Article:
The 2008 Global Financial Crisis demonstrated the damage that a malfunctioning financial sector can cause. Even the then US Federal Reserve Chairman Alan Greenspan, the high-priest of financial deregulation, confessed that he was in a state of ‘shocked disbelief’ that the self-interest of financial institutions was not enough to keep them safe. The Occupy Wall Street movement reflected the public anger that the financial sector had been bailed-out by the government, with management not only avoiding jail, but walking away from the wreckage with spectacular bonuses. In 2010 this anger found form in the Dodd-Frank Act, an effort to avoid a repetition of the GFC.
Now, less than a decade later, the Dodd-Frank Act is being dismantled, on the grounds that it is too complex, making it a suitable case for Donald Trump’s deregulation agenda. The House of Representatives has passed the Financial Choice Act. In its present form, this bill is unlikely to pass the Senate. But the broad direction is clear. Wall Street is back in the driving seat in Washington, and the various measures taken in 2010 to restrain its actions are headed for the bin.
What irked the public most were the taxpayer-funded bail-outs of troubled financial institutions. But the Lehman Brothers’ bankruptcy demonstrated that if big financial institutions are allowed to fail, the consequences for the rest of the economy are hugely disruptive. This fosters a kind of blackmail by the big financial institutions: ‘if you allow us to go broke, it will cause so much damage that you will regret it’.
How to fix this ‘too-big-to-fail’ (TBTF) quandary? The key concern is with ‘moral hazard’: if these institutions know that they will be bailed-out, they will take additional risks, knowing that they benefit from the upside if the risks turn out well and the taxpayer will pick up the bill if they turn out badly.
Dodd-Frank addressed TBTF in two ways. First, it made it harder for taxpayer funds to be used to bail out failing institutions, reducing moral hazard. Second, the Act embodied the ‘Volcker Rule’, requiring a clear legal separation of conventional core banking activities from high-risk trading in bonds and derivatives. Thus the vital core of conventional banking could be protected while denying this protection to the banks' higher-risk activities.
While Dodd-Frank made it hard for the government to bail out failing financial institutions, it also recognised that failure sometimes occurs, so created a specialised bankruptcy agency -- the Orderly Liquidation Authority (OLA). As demonstrated by the Lehmans mess, normal bankruptcy processes are too slow to cope with the contagion of financial failure. The OLA has the power to take over a failing institution, provide it with liquidity, and close it in an orderly way, with minimal disruption to the rest of the financial sector.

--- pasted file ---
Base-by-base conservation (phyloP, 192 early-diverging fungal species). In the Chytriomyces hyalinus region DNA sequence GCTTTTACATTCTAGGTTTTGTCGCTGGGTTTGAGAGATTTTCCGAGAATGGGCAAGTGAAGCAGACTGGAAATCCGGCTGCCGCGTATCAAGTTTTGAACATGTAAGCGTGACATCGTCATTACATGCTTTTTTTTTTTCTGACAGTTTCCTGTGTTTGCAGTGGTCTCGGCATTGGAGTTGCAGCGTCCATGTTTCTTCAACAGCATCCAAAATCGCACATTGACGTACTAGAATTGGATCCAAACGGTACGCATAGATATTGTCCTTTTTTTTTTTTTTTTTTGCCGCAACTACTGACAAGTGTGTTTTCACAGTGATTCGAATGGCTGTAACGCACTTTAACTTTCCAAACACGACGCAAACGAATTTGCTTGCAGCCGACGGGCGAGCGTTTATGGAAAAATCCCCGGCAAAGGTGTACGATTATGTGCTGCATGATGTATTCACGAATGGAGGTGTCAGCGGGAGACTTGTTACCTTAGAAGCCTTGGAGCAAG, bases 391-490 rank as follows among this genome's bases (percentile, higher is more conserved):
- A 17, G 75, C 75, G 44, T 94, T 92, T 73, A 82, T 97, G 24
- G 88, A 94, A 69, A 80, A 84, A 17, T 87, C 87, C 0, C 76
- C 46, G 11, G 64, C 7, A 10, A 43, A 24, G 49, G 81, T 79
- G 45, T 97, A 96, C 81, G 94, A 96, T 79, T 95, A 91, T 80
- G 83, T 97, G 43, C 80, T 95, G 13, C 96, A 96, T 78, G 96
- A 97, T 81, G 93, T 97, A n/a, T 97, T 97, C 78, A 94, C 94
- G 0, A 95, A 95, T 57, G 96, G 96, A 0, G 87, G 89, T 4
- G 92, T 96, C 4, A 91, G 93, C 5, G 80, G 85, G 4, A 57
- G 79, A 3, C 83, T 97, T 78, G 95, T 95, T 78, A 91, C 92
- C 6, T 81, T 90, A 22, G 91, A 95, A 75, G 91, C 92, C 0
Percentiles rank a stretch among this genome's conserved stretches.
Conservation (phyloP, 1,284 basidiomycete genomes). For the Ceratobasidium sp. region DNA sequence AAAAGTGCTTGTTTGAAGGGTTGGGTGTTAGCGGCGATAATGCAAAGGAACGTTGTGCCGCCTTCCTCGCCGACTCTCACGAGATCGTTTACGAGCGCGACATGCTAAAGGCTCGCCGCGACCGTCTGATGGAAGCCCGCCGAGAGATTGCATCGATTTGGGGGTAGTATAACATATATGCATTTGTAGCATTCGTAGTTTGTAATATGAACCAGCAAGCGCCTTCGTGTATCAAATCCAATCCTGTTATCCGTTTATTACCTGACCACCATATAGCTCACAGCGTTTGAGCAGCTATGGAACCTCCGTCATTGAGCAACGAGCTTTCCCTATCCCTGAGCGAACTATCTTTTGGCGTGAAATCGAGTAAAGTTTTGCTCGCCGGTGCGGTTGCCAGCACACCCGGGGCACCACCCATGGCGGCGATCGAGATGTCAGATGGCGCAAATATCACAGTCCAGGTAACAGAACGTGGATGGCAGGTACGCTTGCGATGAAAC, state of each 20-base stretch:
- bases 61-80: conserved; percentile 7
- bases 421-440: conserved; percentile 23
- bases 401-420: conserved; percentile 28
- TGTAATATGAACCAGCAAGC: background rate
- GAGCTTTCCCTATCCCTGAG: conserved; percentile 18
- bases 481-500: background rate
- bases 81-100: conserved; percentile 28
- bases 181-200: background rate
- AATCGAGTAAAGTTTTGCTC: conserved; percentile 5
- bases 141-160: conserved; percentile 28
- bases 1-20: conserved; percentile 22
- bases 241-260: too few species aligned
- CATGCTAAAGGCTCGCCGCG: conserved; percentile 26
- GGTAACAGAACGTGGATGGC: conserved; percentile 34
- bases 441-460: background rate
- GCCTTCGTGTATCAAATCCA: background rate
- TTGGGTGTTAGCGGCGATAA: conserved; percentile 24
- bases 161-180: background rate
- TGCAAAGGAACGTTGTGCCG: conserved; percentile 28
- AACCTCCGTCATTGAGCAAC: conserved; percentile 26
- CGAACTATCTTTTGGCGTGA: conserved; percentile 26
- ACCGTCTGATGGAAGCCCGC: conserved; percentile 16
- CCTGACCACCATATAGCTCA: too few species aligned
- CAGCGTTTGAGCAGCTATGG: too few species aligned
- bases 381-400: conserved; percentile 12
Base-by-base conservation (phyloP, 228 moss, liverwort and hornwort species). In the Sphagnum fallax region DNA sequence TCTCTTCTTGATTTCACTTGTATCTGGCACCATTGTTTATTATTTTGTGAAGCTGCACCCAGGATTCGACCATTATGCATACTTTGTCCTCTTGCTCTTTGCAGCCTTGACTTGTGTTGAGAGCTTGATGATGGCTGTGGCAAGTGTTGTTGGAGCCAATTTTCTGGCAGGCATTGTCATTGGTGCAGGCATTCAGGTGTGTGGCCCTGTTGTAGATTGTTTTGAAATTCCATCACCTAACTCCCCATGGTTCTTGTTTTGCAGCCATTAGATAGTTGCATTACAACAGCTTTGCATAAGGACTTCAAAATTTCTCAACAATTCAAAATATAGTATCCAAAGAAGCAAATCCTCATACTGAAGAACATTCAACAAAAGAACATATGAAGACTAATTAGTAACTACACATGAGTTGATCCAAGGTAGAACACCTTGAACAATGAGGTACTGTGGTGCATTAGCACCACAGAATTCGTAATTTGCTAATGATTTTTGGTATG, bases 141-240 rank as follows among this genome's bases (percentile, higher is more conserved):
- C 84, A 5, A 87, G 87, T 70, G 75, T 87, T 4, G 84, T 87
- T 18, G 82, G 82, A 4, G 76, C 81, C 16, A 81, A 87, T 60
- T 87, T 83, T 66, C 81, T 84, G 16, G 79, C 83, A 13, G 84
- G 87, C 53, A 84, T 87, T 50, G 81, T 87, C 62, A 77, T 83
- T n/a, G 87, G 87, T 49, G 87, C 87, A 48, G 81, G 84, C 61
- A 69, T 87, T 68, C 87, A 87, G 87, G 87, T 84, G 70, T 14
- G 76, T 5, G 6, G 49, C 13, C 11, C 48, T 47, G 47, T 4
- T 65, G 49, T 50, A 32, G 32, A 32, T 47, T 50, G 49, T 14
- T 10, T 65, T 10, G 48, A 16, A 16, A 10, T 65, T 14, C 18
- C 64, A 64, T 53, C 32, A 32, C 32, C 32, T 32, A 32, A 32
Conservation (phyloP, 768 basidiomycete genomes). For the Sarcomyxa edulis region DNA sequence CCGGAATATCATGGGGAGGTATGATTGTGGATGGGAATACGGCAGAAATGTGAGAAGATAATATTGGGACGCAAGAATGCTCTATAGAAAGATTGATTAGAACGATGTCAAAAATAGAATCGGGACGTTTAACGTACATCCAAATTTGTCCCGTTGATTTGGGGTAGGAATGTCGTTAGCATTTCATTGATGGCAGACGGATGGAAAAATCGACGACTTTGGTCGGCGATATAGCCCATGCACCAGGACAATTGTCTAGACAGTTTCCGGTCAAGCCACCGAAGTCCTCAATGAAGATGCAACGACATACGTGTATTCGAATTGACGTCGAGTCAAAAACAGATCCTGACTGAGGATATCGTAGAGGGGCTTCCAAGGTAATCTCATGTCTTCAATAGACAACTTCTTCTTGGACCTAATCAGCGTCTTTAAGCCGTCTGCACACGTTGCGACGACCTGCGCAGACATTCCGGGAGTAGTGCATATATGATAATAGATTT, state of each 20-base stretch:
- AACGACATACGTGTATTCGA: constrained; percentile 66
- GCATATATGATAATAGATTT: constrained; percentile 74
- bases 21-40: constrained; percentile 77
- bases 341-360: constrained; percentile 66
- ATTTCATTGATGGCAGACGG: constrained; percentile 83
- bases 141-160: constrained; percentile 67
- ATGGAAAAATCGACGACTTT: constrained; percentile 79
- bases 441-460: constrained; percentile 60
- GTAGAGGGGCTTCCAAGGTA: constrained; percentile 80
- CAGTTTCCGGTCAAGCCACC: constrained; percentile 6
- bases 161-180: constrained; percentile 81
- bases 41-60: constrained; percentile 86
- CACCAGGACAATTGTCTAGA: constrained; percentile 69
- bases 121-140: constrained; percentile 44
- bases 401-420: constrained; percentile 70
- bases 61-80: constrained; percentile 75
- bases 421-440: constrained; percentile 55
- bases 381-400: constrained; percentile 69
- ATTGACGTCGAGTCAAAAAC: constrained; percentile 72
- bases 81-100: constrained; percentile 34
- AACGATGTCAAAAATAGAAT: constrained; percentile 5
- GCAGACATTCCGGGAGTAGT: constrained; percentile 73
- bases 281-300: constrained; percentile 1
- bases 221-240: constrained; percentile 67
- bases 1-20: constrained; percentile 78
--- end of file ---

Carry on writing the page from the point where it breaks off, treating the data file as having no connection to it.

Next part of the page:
The new bill eliminates the OLA, leaving a failing financial institution in the flat-footed normal bankruptcy processes, as occurred with Lehmans. Wall Street will take heart from this, as the banks confidently expect that when the crunch comes, the memory of Lehmans will ensure that big institutions will be bailed-out in a crisis, whatever the current rules say.
Even more helpful for Wall Street, the Volcker Rule provisions in Dodd-Frank are missing from the new bill. With no need to separate core banking from proprietary market-trading activities, big banks can assume that all their combined activities (core banking and casino-like market operations) will be bailed-out if there is the threat of contagious failure. With the taxpayers standing behind the whole of their balance sheets, the banks can return to the pre-2008 era, when this comprehensive protection allowed them to borrow more cheaply and take on more risk.
With the Volcker Rule on the way out and no special provisions for speedy resolution of failing financial institutions, the TBTF problem returns. Wall Street has its way again, no doubt helped by its well-funded lobbying.
Of course TBTF is an unresolved dilemma everywhere, with Europe providing a couple of interesting current examples. The EU sought to address TBTF by regulating to preventing EU governments from bailing-out banks. In Spain, this may have accomplished, but not without pain. Since the 2008 GFC, Banko Popular struggled with its load of problem property loans, but has survived without government help, obtaining additional equity from shareholders and issuing bonds to the public. But the bad-loan burden finally caught up this month with a run on the bank, which was declared ‘failed or likely to fail’ by the European Single Regulatory Board. The bank has now been taken over by Santander, Spain’s largest bank, for a symbolic one euro. This might look like the model solution: the burden of near-failure has been borne, not by the taxpayers, but by Popular’s shareholders and bondholders. The authorities, however, now have to deal with these disgruntled losers, who are understandably indignant that a bank which was allowed to continue to operate and had passed official stress-testing, should now have gone under as a result of long-standing problems.
In Italy, a very different story is playing out. The Italian government has persuaded the EU authorities to allow a nine billion euro ‘precautionary re-capitalisation’ of Monte Pasche di Siena (the world’s oldest bank and Italy’s third largest), again the victim of property lending leading up to the GFC. Bondholders are not being bailed-in, perhaps reflecting the sad experience of earlier bank closures, which resulted in a highly publicised bondholder suicide. Thus, despite the best efforts of the European authorities to reinforce the idea that banks will not be bailed-out, the inevitable happens: the taxpayers are slugged once again.
In 2014, Mark Carney, head of the Financial Stability Board, might have been premature in telling the Brisbane G20 meeting that the issue of TBTF was almost solved.